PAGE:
The Expandables

Posted on 07 September 2012 by Dennis Lawson

The Big Pajamas

Fans hear regularly just how much baseball players have improved in terms of strength, conditioning, and speed over the years, but such a generalization ignores the glaring omissions.  Not everybody looks like Dan Uggla and requires a scratching post to get to the spot between the shoulder blades.  As John Kruk famously pronounced, “Lady, I’m not an athlete. I’m a professional baseball player.”

Well put, Kruk.  So here’s a hat tip to the guys who appear to be more John Kruk than Ron Gant.  For the waitstaff at Golden Corral and every pizza buffet in every major league baseball city, here is the “All Expandables” team.

  • Adam Dunn – 6’6″, 285 pounds might be a little generous for “Big Donkey”, but when you have 403 career home runs at age 32, you get to knock off 5-10…..errrr 40 pounds.
  • Ronny Paulino – 6’3″, 250 pounds puts the “back” in “backstop”.  As a pitcher, you want a guy who can block the plate, and Paulino basically forms an eclipse under a facade of catcher’s gear.
  • CC Sabathia – 6’7″, 290 pounds.  If Sabathia is 290 pounds, then I’m a burrito, and you can eat me.  Seriously, when you can make a New York Yankees uniform look like a huge set of pajamas, you have that “livin large” thing down pat.
  • Jeff Niemann – 6’9″, 285.  I’ve seen offensive linemen in the NFL smaller than this guy.  He’s like Andre the Giant after a year on the Atkin’s Diet.
  • Victor Marte – 6’2″, 255.  He’s the world’s largest Weeble.  He often wobbles, but he has yet to fall down on the mound.
  • Jonathan Broxton – 6’4″, 300.  Remember that scene in Tommy Boy when Chris Farley is singing “Fat Guy in a Little Coat”?  Now imagine that scene with Broxton’s body and Farley’s voice.  Classic.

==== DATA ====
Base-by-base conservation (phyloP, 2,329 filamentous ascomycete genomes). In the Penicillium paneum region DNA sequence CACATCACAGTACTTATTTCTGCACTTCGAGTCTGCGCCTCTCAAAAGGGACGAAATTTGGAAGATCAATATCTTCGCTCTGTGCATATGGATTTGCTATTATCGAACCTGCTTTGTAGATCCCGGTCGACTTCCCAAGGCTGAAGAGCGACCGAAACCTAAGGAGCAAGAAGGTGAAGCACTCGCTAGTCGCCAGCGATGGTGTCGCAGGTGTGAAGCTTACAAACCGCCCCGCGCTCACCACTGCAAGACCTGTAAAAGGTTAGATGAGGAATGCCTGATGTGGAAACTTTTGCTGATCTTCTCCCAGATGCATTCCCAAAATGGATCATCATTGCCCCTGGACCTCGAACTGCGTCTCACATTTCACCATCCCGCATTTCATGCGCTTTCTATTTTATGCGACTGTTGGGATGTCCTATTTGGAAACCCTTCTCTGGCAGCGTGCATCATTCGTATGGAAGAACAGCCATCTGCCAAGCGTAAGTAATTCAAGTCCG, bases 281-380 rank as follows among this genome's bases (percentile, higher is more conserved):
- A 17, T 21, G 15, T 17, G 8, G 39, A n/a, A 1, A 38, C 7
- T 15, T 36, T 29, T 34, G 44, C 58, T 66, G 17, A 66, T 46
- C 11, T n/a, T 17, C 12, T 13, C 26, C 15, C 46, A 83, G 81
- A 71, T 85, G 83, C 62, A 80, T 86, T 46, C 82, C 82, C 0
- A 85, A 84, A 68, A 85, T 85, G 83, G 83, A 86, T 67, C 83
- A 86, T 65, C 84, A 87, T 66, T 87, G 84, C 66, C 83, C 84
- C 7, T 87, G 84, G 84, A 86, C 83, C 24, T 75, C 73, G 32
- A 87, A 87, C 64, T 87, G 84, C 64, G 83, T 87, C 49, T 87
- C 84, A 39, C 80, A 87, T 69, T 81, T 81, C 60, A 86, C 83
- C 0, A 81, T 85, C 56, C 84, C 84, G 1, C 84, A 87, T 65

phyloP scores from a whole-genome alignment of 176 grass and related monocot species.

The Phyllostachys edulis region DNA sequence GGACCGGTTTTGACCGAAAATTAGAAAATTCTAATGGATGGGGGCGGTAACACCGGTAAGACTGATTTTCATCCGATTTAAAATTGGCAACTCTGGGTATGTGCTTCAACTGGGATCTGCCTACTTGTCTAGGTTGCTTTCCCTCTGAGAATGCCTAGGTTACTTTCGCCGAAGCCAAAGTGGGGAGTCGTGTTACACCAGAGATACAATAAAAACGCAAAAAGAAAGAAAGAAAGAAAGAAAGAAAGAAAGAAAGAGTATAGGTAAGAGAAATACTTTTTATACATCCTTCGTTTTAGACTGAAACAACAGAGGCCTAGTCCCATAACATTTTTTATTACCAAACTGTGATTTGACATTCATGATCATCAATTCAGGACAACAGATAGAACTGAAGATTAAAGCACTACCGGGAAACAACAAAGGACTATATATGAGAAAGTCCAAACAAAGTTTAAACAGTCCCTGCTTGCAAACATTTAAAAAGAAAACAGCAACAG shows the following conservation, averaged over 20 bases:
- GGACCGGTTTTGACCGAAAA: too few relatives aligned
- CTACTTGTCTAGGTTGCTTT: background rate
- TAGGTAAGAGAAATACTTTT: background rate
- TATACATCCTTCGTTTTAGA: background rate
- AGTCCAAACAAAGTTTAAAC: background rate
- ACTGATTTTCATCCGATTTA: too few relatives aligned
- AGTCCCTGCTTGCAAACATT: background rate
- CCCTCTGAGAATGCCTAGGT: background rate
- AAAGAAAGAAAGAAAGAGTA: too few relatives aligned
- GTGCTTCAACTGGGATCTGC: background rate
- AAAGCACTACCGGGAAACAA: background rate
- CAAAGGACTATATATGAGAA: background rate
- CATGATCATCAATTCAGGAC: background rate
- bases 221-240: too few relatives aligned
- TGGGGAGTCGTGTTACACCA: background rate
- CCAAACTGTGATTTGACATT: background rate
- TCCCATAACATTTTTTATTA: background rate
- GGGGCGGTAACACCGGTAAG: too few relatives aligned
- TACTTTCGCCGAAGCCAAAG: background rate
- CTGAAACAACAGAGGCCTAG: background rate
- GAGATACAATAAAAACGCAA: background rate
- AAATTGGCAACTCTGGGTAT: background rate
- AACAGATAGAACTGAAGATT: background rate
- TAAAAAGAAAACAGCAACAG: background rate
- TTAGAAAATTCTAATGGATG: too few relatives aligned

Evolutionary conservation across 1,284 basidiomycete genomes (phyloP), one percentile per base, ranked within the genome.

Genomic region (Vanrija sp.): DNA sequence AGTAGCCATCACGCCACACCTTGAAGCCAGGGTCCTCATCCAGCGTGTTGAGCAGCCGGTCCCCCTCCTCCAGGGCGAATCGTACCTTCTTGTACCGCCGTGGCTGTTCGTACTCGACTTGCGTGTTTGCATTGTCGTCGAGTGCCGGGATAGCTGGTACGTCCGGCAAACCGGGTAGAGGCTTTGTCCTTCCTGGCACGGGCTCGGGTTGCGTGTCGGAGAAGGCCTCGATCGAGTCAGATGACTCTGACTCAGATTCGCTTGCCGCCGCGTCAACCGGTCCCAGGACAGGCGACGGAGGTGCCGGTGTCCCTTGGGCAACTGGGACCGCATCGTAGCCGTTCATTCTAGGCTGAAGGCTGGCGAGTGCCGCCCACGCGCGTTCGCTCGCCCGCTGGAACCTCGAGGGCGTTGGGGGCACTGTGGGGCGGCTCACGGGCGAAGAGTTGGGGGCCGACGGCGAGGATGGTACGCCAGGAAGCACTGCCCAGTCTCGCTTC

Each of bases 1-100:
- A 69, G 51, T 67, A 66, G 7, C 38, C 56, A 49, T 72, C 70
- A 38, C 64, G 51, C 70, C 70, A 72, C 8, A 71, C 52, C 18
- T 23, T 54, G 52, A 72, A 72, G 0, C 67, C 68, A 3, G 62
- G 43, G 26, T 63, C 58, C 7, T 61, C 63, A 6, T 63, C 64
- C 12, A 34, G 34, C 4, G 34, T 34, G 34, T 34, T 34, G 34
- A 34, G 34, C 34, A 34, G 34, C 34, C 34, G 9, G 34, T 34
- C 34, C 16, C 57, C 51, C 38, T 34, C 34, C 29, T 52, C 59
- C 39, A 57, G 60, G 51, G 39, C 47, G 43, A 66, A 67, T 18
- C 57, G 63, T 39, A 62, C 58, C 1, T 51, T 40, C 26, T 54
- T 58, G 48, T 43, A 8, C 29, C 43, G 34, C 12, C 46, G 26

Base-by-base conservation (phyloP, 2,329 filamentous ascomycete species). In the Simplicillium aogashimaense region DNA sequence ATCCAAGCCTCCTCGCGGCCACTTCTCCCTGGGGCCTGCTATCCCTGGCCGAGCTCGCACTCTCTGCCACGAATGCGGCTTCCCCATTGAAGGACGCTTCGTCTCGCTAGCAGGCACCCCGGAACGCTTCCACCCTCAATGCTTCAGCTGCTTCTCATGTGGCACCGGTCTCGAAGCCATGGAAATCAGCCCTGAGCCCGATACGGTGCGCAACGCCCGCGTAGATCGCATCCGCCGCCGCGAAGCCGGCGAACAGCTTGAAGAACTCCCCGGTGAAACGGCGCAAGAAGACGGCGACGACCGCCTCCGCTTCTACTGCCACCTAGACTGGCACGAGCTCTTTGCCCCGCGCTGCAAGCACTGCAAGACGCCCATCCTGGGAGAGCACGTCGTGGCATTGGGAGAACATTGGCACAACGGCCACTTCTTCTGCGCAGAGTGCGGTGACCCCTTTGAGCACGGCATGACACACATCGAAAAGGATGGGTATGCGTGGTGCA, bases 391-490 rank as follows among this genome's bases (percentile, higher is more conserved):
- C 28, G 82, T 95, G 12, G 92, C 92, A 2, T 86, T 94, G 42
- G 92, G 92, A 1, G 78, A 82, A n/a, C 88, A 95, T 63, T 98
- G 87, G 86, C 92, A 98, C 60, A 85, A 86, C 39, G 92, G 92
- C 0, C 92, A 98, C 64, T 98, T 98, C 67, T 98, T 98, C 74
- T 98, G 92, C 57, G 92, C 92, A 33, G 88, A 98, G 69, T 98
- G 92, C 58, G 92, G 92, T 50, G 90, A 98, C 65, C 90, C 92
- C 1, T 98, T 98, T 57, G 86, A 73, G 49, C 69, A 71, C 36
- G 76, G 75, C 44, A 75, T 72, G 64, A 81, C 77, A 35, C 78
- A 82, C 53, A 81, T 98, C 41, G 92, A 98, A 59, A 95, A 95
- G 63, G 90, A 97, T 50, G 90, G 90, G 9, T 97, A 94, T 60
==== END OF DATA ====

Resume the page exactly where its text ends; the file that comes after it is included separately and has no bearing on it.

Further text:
• Carlos Lee – 6’2″, 270.  Lee has always been a sizable guy since entering MLB, but he seems to have ballooned since signing that 6 yr / $100M deal before the 2007 season.  Can’t say that I blame him one bit, either.
  • Kenley Jansen – 6’5″, 260.  Force equals mass multiplied by acceleration.  If Jansen just moves down the mound in the direction of home plate, that must guarantee at least a 70 mph pitch just based on soft tossing a baseball.
  • David Ortiz – 6’4″, 250.  Umm, yeah.  250.  If you subtract 10 pounds for every 100 home runs hit in his career, then maybe you arrive at “250″.  That might be the only plausible explanation.

In fairness, America has a propensity for eating fast food and tackling large portion sizes like ravenous spork-wielding animals.  However, all the aforementioned players have ready access to medical teams, nutritionists, numerous healthy restaurant options, capricious workout spaces, and the means to employ a person trainer or chef.  I kid because I care.  The NFL has long seen many overweight players pass away far too early from heart disease or some other condition strongly connected to obesity.

Shouldn’t the MLB or at least the MLB Player’s Association encourage the guys who are large and in charge to look out for their long term health prospects?  Whether your allegiance as a fan lies with “Big Papi” or the “Big Donkey”, I would hope that you see the toll that the extra pounds can take on even professional athletes.  While I root for a lot of these guys to make the right play on the field, I’m now also cheering for them to make the right dietary choices off of it.  If my kid chooses to look up to a ballplayer, I hope at least he can see them past the muffin tops.

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Categorized | MLB

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